Associate Professor Receives Grant To Fund Lactation Support Dr. Genae Strong, associate professor in the Loewenberg College of Nursing, was awarded $442,600 from the Tennessee Department of Health for her project “Loewenberg College of Nursing — Lactation Support Program.” Strong says that breastfeeding is well established as optimal nutrition for infants and transfers vast health benefits to both mom and infant. “However,” she said, “new moms struggle to continue breastfeeding as long as recommended or desired when returning to work or school.” Strong’s goal is to promote health by helping new families achieve their breastfeeding and lactation goals through education and support, policy and practice, environment and culture, and available resources.

breastfeed or pump so that new moms can maintain lactation as long as they desire. Policies have been revised and new practices are underway to help families get the support they need. Memphis.edu/ lactation offers a wealth of up-to-date information and resources related to campus policies, lactation room locations and contact information. “Additionally,” she explained, “we are in the process of developing a lactation certificate program aimed at increasing the number of clinical lactation care professionals available to our community.” “As with any authentic change, it takes time,” she said. “But we have garnered support using a top-down and bottom-up approach to key decisionmakers. The outpouring of support from the UofM campus community has made this work possible.” 

Designating lactation rooms on campus provides clean, safe and private places to


Promoting Infant Mental Health

When many of us think of infant care, we think about caring for an infant’s physical needs. But mental health is critical as well. Dr. Susan Elswick, associate professor in the School of Social Work, and Dr. Laura Taylor, assistant professor in Social Work, partnered with PorterLeath Children’s Center, a primary resource for Memphis’ at-risk children and families, to develop an infant mental health consultation program that can support the healthy social and emotional development of young children. They were awarded a $91,888 grant from the State of Tennessee to launch the project.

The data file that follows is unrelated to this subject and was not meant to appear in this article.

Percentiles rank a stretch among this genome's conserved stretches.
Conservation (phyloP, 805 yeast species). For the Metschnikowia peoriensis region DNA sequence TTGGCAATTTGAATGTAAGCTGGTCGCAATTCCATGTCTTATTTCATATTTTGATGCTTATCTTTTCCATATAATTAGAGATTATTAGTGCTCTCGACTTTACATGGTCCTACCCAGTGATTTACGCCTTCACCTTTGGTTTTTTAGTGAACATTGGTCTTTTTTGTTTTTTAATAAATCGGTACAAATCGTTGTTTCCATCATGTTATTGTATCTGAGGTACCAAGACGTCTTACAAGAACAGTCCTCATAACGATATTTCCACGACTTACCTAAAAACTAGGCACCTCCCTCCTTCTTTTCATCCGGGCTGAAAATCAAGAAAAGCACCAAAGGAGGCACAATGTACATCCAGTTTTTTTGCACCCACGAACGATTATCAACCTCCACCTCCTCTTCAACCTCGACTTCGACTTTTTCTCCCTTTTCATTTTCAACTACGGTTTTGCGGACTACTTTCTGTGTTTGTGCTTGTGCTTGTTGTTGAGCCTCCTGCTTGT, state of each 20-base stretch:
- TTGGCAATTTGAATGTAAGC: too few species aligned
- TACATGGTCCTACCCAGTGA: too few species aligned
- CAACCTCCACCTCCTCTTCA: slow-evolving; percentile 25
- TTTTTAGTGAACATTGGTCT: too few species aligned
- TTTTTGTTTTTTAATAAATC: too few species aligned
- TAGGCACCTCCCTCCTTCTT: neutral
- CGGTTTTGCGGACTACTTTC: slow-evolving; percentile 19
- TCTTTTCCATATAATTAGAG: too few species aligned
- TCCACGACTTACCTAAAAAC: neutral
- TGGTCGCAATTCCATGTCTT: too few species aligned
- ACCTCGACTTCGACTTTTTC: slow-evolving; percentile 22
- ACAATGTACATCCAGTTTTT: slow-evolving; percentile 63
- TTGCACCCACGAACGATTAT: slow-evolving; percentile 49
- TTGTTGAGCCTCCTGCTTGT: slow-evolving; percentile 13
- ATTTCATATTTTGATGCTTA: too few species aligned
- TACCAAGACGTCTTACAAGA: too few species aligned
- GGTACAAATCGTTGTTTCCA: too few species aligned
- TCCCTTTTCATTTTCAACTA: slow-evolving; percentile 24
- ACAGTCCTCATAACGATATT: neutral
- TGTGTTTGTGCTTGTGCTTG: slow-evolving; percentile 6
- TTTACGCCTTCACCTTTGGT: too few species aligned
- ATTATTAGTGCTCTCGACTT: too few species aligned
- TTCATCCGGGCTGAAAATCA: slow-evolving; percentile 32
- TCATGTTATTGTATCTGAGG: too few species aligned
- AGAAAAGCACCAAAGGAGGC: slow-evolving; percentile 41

culturally-competent developmentallyappropriate and trauma-informed. “While healthy childhood social and emotional development is the targeted outcome of this program,” said Elswick, “the consultation model is all about improving the ability of early childhood educators and care staff to reflect, problem-solve and intervene on behalf of the children.” Elswick and her team will organize and manage training to help educators utilize assessment tools and will provide ongoing consultation with targeted childcare centers and primary care offices.

The program focuses on promoting practices that are relationship-based,

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University of Memphis Receives $9.4 million From HRSA To Advance Social Work, Nursing and Education

The Health Resources and Services Administration (HRSA) has granted the UofM a total of $9.4 million to fund hundreds of scholarship opportunities over the next five years for disadvantaged students in the College of Education, the School of Social Work and the Loewenberg College of Nursing.

The grant was awarded to NeelyBarnes, along with School of Social Work faculty Dr. Elena Delavega, MSW coordinator and associate professor; Katie Norwood, instructor and MSW admissions coordinator; and Cherry Malone, MSW field director and clinical assistant professor.